Gov. Sam Brownback’s Rural Opportunity Zones provide tax abatements and student-debt repayment for people coming to work in one of 73 rural counties with declining populations. Our very conservative governor also asked for and got a rural-focused, state-guaranteed low-cost mortgage-financing scheme.
During a recent PBS interview, Brownback emphasized the ongoing (now more than three-fourths of a century) decline in rural population, the probability that Kansas is trending toward becoming the 15th least-populous state in the nation, and the likelihood that there is what economists refer to as moral hazard inherent in the ROZ program (i.e., some people will use the program to receive the benefits and leave the communities they’ve moved into as soon as the benefit ceases).
With evidence that 669 applications (19 percent were transplants to Kansas) had been approved since inception early in the Brownback administration (total outlays $880,000), Brownback expressed faith based on hope: “It’s about creating opportunities for people.”
A January 2014 report to the Legislature found those approved included 59 government employees. Education jobs numbered 324, and 268 were health care workers. The idea is to bring people back, as the governor states, to places like Parker and Phillipsburg because of the deep sense of community that already exists there – along with a little cash.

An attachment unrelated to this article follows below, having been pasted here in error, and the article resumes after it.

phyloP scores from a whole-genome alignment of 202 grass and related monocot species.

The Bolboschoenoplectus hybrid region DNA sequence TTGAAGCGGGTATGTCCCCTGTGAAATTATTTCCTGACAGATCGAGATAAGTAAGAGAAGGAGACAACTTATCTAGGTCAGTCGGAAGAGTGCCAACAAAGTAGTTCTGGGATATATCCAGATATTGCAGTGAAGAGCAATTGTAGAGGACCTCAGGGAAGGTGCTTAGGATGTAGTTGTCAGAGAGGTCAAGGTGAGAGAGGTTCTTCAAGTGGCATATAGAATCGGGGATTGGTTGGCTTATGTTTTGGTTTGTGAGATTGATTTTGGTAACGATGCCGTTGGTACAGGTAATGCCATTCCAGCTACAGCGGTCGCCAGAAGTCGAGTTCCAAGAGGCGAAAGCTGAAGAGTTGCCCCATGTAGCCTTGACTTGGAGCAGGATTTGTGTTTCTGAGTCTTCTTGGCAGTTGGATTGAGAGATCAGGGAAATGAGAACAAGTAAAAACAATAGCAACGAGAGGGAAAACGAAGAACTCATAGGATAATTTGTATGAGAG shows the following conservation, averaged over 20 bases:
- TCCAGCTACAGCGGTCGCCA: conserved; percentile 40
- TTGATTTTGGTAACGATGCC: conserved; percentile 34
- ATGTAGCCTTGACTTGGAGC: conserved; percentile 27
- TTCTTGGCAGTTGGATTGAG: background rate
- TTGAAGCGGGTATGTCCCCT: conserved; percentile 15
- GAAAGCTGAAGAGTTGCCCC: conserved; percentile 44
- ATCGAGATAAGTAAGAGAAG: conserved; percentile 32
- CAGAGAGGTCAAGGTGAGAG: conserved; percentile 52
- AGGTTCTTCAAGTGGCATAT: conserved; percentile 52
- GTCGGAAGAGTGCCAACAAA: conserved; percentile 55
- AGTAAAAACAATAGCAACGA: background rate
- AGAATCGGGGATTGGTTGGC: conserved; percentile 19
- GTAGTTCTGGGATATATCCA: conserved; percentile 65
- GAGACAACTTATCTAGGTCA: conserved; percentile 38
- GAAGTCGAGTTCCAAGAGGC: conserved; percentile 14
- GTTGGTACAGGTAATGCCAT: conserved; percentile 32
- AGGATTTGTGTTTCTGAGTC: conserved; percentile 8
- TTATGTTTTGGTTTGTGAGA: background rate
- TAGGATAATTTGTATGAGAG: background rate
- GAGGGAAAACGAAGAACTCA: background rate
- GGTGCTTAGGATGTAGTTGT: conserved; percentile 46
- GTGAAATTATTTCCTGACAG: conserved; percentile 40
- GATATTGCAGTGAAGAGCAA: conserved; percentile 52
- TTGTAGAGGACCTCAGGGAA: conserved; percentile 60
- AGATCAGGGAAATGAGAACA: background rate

But ROZ is part of a romantic experiment to overcome facts that have been reaffirmed recently by the Census Bureau. Through three-plus years of the Brownback experiment called the “Road Map for Kansas,” the state has only grown because of more births than deaths. The effect of 51,000 more births than deaths was diminished by 10,000 more emigrants from than immigrants to the state.
While those new baby Kansans will gladden grandparents’ hearts, that won’t compensate for the likely decline in the workforce that will take place in the 20 years between now and when these infants become fully educated, mature participants in the workforce.
If government and the private sector don’t begin to work aggressively to improve the state’s physical infrastructure, improve opportunities for high-wage employment, bolster academic performance and the strengths of our higher-education system, and generally demonstrate that Kansas is ready to move progressively forward in the 21st century and not backward to the 19th, it will not be hard to forecast what will become of Kansas’ newest 40,000 citizens. They will be the emigrants of the 2030s seeking something more than small-bore subsidies to remain in an economically and creatively lackluster Kansas that fell for conservative romanticism.